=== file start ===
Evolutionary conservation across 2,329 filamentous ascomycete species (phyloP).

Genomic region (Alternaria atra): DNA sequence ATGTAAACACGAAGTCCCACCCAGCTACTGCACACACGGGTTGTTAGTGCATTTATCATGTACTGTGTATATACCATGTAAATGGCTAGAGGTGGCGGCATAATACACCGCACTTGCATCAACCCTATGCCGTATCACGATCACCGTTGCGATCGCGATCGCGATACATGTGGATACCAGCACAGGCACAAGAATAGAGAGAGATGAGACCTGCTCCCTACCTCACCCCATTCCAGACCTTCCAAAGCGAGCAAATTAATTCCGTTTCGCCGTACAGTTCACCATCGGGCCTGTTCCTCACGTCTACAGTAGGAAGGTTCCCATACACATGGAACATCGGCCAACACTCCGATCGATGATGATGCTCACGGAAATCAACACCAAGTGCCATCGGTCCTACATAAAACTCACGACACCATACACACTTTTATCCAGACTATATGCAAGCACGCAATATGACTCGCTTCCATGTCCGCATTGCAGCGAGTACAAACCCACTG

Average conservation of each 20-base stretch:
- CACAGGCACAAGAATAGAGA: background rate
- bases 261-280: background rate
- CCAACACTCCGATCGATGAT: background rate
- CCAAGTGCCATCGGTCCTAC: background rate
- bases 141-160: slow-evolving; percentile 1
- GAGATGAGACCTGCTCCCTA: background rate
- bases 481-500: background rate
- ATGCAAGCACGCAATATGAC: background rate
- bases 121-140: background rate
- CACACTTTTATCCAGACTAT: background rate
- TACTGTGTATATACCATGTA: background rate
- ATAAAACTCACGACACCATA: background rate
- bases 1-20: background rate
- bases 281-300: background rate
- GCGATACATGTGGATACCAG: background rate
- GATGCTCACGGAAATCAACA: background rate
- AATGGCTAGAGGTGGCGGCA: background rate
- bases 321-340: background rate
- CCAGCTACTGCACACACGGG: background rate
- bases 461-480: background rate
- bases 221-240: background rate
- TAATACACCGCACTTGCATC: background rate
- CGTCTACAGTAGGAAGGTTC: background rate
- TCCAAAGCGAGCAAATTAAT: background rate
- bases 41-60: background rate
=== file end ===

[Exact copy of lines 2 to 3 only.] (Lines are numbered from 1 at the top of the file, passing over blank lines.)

Genomic region (Alternaria atra): DNA sequence ATGTAAACACGAAGTCCCACCCAGCTACTGCACACACGGGTTGTTAGTGCATTTATCATGTACTGTGTATATACCATGTAAATGGCTAGAGGTGGCGGCATAATACACCGCACTTGCATCAACCCTATGCCGTATCACGATCACCGTTGCGATCGCGATCGCGATACATGTGGATACCAGCACAGGCACAAGAATAGAGAGAGATGAGACCTGCTCCCTACCTCACCCCATTCCAGACCTTCCAAAGCGAGCAAATTAATTCCGTTTCGCCGTACAGTTCACCATCGGGCCTGTTCCTCACGTCTACAGTAGGAAGGTTCCCATACACATGGAACATCGGCCAACACTCCGATCGATGATGATGCTCACGGAAATCAACACCAAGTGCCATCGGTCCTACATAAAACTCACGACACCATACACACTTTTATCCAGACTATATGCAAGCACGCAATATGACTCGCTTCCATGTCCGCATTGCAGCGAGTACAAACCCACTG

Average conservation of each 20-base stretch: